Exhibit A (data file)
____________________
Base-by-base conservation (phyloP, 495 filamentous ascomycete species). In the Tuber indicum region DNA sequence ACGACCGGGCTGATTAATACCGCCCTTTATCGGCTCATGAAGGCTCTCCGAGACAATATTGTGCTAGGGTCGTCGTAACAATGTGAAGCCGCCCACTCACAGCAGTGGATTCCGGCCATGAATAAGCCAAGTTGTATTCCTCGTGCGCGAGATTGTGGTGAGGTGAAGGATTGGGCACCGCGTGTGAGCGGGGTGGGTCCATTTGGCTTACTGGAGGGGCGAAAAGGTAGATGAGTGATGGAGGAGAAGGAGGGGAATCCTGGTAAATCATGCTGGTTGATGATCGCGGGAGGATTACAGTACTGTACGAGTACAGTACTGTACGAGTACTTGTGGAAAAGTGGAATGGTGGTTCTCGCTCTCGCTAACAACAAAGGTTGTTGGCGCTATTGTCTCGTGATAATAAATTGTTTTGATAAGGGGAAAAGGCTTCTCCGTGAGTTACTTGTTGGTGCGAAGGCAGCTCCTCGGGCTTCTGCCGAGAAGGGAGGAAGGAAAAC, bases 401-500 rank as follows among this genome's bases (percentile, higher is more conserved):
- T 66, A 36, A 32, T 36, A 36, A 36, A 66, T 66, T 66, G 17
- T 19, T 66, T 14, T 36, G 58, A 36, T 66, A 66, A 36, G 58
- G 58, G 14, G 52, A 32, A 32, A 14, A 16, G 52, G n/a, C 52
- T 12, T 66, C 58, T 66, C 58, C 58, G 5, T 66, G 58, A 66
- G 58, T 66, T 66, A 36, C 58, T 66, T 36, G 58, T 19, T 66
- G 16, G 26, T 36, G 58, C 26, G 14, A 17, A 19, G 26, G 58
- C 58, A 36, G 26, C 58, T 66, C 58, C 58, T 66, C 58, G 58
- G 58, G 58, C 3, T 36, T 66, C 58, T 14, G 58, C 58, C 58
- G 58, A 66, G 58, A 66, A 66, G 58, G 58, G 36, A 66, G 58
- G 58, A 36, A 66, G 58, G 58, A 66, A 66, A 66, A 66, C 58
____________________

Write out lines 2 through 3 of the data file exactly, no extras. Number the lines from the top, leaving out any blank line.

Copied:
- T 66, A 36, A 32, T 36, A 36, A 36, A 66, T 66, T 66, G 17
- T 19, T 66, T 14, T 36, G 58, A 36, T 66, A 66, A 36, G 58